Irish Proverbs: An Evergreen Selection
Ireland, like most cultures, has a tradition of proverbs -- pithy and concise sayings that express ideas and beliefs commonly held among its people. In Ireland's case, most proverbs have one of two origins. Some were originally Gaelic and were ultimately translated into English as that language grew in dominance. Others are English in origin -- brought across the Irish Sea by soldiers and settlers and, over time, assimilated into Irish culture.
Comfort is not known if poverty does not come before it.
Every invalid is a physician.
Where the tongue slips, it speaks the truth.
It's almost as good as bringing good news not to bring bad.
Keep a thing for seven years and you'll find a use for it.
A new broom sweeps clean, but the old brush knows all the corners.
There is pain in prohibition.
He who is bad at giving lodgings is good at showing the way.
One person with a plan helps as much as two people can.
Nearest the heart comes first out.
What's got badly, goes badly.
However long the road there comes a turning.
The devil is good to his own in this world and bad to them in the next.
While the cat is out the mouse will dance.
Better the fighting than the loneliness.
If you want praise, die. If you want blame, marry.
The thing that often occurs is never much appreciated.
A blessing does not fill the belly.
Always touch a newborn baby, or when it grows up it will lift its hand against you.
The worst, most damaging witness is a former friend.
A constant beggar gets a constant refusal.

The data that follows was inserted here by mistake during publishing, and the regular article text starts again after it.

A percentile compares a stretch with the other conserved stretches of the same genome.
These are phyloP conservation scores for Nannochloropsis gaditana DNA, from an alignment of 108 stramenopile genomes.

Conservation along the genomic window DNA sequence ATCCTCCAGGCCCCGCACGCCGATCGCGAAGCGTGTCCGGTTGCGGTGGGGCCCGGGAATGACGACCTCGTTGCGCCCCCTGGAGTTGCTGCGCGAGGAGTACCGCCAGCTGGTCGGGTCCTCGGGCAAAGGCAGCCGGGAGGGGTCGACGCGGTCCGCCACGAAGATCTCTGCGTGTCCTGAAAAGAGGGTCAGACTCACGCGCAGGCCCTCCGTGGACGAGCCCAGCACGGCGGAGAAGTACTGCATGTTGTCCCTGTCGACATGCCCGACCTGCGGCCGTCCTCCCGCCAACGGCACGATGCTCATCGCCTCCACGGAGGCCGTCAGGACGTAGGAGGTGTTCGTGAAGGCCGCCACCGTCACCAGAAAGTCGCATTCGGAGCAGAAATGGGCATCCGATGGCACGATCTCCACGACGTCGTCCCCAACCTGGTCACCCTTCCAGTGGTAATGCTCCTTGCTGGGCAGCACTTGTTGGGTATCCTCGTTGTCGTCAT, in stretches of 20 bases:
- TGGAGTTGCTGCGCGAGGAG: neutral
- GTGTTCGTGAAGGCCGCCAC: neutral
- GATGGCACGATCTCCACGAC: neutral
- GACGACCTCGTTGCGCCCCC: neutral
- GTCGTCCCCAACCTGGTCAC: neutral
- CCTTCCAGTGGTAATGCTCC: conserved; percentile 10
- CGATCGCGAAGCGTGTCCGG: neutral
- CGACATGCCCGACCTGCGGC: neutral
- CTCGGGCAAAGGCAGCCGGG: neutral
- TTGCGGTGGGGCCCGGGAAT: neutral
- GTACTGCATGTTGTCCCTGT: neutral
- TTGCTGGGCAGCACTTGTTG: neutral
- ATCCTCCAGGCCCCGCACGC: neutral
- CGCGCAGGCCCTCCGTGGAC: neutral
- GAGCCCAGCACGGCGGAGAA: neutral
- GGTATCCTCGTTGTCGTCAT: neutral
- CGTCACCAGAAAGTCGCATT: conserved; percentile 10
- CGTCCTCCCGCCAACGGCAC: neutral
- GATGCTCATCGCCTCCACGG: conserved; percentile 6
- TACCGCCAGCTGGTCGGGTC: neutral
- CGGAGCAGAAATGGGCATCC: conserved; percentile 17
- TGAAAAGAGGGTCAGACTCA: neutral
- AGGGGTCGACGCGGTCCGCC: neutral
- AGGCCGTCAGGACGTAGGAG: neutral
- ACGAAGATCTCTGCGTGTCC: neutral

A dimple in the chin, a devil within.
He who can follow his own will is a king.
It's the first drop that destroyed me; there's no harm at all in the last.
Neither make nor break a custom.
Beauty won't make the pot boil.
A little help is better than a deal of pity.
God never closes one door but He opens another.
Sickness is the physician's feast.
Pity him who makes his opinion a certainty.
Don't say everything you want to lest you hear something you would not like to hear.
Where there's love, there's enough.
The thing that often occurs is never appreciated.
Better an ass that carries you than a horse that throws you.
He is like a bagpipe; he never makes a noise till his belly's full.
In the world of the blind, the one-eyed man is king.
The heaviest ear of corn is the one that lowliest hangs its head.
Unwillingness easily finds an excuse.
Three kinds of men fail to understand women -- young men, old men and middle-aged men.
The greatest war had peace at last.
Hunger is the best sauce.
The nearer the bone, the sweeter the meat.